Shooter Jennings Readies 'Black Ribbons' for Election Day Re-Release - Rolling Stone
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Shooter Jennings Readies ‘Black Ribbons’ for Election Day Re-Release

Prescient concept album depicting a corrupt government casts Stephen King as a rogue DJ

Shooter JenningsShooter Jennings

Shooter Jennings

In 2010, Shooter Jennings veered away from the country and Southern-rock sound that defined his first three albums and released Black Ribbons, a sprawling hard-edged concept record depicting a totalitarian government where free speech — and even music — is outlawed. In between the tracks, Stephen King plays a freedom-fighting DJ, shining a light on the wrongs of the state and spinning songs by Jennings’ band Hierophant. With a divisive presidential election looming, Jennings has decided the time was right to re-release Black Ribbons — on November 8th, Election Day.

Distributed by Jennings’ own Black Country Rock label, the package includes a double vinyl LP, a CD of the original album, a CD of unreleased and new tracks, and updated album art. Among the album’s highlights are the defiant “Fuck You (I’m Famous)” and the tragic “All of This Could Have Been Yours,” which was used prominently in an episode of Sons of Anarchy.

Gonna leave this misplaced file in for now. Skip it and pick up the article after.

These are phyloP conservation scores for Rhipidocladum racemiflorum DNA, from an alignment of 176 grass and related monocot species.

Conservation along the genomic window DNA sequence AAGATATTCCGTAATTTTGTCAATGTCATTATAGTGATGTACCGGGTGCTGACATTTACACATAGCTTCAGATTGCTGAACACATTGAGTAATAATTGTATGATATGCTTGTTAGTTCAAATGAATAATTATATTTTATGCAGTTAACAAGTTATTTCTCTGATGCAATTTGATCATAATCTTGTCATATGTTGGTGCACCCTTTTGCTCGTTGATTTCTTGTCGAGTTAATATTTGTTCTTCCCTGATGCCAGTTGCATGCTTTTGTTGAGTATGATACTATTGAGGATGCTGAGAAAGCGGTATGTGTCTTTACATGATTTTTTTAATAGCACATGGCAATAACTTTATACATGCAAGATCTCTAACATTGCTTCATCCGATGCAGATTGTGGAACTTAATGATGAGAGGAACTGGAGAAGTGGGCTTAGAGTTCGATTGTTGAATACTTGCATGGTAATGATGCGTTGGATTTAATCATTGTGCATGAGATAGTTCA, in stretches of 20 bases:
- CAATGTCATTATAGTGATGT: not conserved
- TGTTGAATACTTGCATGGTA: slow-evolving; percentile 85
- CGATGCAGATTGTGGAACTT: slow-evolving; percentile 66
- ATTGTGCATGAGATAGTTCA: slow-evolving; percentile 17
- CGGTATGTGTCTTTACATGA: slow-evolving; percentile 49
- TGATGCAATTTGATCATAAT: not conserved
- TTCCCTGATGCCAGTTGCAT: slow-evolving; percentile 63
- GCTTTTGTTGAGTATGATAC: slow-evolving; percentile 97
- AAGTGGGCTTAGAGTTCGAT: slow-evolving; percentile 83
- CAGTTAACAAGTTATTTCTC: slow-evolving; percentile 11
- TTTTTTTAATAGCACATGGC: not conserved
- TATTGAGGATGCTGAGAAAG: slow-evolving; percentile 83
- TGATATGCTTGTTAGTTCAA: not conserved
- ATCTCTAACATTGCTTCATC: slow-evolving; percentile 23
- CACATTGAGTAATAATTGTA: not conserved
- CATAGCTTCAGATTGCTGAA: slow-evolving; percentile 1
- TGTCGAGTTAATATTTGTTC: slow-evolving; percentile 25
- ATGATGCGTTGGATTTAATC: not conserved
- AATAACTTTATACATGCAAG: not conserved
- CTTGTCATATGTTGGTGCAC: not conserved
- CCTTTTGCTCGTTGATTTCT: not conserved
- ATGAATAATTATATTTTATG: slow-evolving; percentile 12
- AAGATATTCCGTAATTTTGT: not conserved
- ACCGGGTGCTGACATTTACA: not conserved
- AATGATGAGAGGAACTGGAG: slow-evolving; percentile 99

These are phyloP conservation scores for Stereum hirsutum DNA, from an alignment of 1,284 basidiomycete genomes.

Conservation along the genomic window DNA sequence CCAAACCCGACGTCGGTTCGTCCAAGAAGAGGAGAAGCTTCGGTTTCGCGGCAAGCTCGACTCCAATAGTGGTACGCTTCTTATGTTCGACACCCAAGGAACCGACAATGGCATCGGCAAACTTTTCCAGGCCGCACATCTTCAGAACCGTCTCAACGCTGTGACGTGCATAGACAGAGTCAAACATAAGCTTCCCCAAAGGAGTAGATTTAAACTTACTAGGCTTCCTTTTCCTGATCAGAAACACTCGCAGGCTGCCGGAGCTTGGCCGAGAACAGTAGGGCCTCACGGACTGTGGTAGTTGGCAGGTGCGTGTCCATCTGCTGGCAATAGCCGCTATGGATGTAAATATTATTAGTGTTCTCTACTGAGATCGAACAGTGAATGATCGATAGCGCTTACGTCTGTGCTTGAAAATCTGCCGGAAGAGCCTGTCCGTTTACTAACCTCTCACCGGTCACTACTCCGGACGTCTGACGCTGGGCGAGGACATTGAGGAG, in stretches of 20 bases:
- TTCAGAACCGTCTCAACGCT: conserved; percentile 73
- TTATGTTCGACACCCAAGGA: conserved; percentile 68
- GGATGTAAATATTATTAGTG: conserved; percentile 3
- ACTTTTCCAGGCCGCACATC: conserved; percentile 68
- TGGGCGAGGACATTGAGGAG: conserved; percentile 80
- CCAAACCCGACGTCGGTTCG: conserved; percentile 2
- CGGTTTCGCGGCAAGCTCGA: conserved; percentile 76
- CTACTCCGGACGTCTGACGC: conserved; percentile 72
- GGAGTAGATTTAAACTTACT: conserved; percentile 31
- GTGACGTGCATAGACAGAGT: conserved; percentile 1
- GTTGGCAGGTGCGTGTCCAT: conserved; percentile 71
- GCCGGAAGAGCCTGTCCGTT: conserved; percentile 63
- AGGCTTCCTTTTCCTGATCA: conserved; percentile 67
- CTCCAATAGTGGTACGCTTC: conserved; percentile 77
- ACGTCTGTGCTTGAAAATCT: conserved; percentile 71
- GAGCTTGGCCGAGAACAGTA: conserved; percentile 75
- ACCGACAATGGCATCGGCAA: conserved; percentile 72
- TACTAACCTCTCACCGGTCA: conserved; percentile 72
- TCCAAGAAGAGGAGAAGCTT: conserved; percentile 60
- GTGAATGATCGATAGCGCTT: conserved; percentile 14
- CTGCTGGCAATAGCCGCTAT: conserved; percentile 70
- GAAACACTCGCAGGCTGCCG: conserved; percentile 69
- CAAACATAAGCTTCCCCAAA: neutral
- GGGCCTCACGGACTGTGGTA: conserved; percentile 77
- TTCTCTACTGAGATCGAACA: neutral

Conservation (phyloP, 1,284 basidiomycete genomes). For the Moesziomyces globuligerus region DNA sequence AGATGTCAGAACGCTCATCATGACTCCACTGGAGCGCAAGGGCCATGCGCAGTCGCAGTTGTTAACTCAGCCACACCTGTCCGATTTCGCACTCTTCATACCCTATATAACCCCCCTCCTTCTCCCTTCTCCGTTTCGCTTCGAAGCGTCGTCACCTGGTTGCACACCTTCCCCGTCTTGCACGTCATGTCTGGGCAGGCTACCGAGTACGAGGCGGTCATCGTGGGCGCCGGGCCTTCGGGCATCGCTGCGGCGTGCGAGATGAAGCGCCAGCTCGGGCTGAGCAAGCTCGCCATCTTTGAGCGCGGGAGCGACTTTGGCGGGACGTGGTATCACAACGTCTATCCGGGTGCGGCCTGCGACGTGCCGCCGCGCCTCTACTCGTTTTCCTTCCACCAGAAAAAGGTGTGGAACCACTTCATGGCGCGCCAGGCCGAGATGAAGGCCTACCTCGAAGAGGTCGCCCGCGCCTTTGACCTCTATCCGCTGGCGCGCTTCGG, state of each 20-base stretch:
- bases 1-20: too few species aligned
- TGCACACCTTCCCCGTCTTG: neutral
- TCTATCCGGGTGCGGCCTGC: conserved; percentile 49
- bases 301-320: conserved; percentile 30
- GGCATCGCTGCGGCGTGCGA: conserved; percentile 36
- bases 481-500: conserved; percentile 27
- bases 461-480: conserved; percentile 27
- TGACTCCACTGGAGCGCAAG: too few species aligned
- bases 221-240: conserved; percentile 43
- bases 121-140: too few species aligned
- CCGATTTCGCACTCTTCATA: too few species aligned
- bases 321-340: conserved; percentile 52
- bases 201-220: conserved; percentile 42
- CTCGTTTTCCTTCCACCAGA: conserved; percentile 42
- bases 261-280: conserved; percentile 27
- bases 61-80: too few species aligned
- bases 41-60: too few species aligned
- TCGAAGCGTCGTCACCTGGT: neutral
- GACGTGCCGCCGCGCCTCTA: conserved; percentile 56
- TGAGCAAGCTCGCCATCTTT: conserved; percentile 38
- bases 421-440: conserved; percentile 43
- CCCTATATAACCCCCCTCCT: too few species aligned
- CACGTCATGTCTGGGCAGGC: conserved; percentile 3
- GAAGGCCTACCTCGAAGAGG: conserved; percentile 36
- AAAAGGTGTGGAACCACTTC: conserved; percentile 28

Since its initial release, the album has come to represent a turning point in Jennings’ creative output, paving the way for more sonically adventurous, progressive albums like 2013’s The Other Life, 2014’s George Jones EP, Don’t Wait Up (For George), and this year’s genre-defying Countach (For Giorgio). A tribute to the electronic-music visionary Giorgio Moroder, Countach features cameos by Marilyn Manson and Brandi Carlile, and dovetails nicely with Black Ribbons. In fact, Jennings says Moroder was an influence on his King-assisted project.

“I listened to Art Bell: Coast to Coast AM and George Noory since I was a young man. And the theme song to that was [Moroder’s] ‘Chase.’ As a kid, when I lived at my parents’ house, I’d crank that up every single night and listen to Art Bell. I always loved that show,” says Jennings, an admitted conspiracy-theory buff. “When I saw that Giorgio did that song, and ‘Chase’ was originally from Midnight Express, I realized that was what I was imitating, unknowingly, on Black Ribbons during the Stephen King bits.”

Shooter Jennings

In This Article: Shooter Jennings, Stephen King


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